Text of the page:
The genetic mutations responsible for a hyper-mutated form of childhood brain tumor are reported in a study published online this week in Nature Genetics. The authors suggest that the rapid accumulation of mutations in these tumors could be exploited for the development of new treatments by identifying drugs that will push the cancer cells over the upper limit of mutations compatible with life.
Children who inherit two mutated copies of one of the key DNA repair genes are at high risk of pediatric cancers. This rare syndrome, known as biallelic mismatch repair deficiency (bMMRD), predisposes the child to many different types of cancer, among which blood cancers and brain tumors are the most common. However, not all children with bMMRD will develop cancer.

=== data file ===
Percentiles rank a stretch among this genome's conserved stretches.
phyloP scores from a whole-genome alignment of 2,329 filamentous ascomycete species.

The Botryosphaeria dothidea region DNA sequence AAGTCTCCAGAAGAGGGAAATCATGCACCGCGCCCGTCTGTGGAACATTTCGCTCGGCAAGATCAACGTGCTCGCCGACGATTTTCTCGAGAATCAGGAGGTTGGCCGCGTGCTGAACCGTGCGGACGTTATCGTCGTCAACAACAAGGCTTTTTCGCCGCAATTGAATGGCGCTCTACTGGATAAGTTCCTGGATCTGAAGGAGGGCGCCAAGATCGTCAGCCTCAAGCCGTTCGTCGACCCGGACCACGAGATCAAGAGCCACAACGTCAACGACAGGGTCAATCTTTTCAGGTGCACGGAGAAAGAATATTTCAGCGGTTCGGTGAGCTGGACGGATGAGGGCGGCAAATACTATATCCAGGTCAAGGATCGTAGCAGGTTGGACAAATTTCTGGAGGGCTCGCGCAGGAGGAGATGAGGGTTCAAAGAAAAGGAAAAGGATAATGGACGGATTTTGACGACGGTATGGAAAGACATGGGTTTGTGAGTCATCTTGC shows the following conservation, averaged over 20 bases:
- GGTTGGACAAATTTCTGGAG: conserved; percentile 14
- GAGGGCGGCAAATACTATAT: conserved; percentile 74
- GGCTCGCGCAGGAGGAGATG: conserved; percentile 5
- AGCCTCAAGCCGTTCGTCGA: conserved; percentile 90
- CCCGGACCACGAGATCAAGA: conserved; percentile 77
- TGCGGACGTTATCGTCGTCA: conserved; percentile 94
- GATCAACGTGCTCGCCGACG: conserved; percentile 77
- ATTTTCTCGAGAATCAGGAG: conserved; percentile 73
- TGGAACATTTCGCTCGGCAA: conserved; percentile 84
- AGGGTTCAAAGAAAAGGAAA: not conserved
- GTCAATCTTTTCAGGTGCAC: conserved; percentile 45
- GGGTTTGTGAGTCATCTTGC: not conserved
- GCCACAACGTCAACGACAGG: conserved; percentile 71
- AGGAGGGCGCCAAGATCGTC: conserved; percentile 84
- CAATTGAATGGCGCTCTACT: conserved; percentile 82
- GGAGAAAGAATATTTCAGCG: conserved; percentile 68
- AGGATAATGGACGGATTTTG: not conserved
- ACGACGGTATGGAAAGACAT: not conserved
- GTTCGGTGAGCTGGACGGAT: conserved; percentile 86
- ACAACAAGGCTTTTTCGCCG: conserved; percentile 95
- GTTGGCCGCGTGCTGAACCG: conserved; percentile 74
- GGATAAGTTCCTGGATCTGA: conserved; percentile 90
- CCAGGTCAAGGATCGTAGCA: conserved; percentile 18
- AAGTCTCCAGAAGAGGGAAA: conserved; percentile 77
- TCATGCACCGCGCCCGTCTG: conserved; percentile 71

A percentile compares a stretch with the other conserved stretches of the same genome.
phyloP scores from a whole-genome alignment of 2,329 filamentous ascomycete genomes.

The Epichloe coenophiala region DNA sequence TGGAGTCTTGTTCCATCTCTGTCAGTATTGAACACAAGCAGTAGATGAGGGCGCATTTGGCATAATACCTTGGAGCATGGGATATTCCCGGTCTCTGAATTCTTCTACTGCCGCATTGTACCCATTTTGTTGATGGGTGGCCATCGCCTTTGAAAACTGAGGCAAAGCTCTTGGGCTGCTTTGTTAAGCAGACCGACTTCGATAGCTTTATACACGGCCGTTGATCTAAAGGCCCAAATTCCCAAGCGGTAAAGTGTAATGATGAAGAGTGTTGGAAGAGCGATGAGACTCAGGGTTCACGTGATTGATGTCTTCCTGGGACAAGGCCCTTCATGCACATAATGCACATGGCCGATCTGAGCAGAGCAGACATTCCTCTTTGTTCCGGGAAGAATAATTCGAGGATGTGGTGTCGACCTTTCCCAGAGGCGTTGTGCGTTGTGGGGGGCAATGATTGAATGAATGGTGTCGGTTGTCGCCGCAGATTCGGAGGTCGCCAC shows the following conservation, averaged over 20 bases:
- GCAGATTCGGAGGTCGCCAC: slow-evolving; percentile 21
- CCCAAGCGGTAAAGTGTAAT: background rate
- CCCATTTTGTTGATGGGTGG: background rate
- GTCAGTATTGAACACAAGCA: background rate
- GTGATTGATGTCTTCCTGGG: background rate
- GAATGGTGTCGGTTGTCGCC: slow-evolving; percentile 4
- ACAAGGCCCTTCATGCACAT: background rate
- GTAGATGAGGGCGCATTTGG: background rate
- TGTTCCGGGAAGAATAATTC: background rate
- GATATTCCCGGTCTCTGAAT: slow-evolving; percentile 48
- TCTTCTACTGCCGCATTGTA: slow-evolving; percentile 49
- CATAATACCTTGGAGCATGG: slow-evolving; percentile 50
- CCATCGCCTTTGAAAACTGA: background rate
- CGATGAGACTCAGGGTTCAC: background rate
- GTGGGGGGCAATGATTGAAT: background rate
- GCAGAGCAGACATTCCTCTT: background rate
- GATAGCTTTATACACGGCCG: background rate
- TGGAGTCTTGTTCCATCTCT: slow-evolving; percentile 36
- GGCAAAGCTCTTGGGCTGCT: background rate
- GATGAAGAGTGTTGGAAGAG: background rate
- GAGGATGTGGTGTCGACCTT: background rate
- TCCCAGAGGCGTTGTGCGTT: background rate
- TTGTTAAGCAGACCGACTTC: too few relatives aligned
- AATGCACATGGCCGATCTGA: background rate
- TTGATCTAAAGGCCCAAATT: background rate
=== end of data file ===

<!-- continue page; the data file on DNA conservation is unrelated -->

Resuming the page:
Adam Shlien and colleagues studied brain tumors from 12 bMMRD patients, 10 of which had aggressive brain tumors. When compared to each patient’s normal tissue, they discovered that the aggressive brain tumors were hyper-mutated, with an average of nearly 8,000 protein-altering mutations. In comparison, most other pediatric cancers have approximately 19 such mutations. The authors found that all hyper-mutated brain tumors carried mutations in one of two genes, POLE or POLD, which are DNA repair genes from a different pathway than the ones responsible for bMMRD. The results explain why these tumors progress so rapidly.
Archaeology: Layout of ancient Mesoamerica sites revealed by remote sensingNature Human Behaviour
Health: El Niño associated with child undernutrition in the tropicsNature Communications
Archaeology: Earliest known human use of tobacco revealedNature Human Behaviour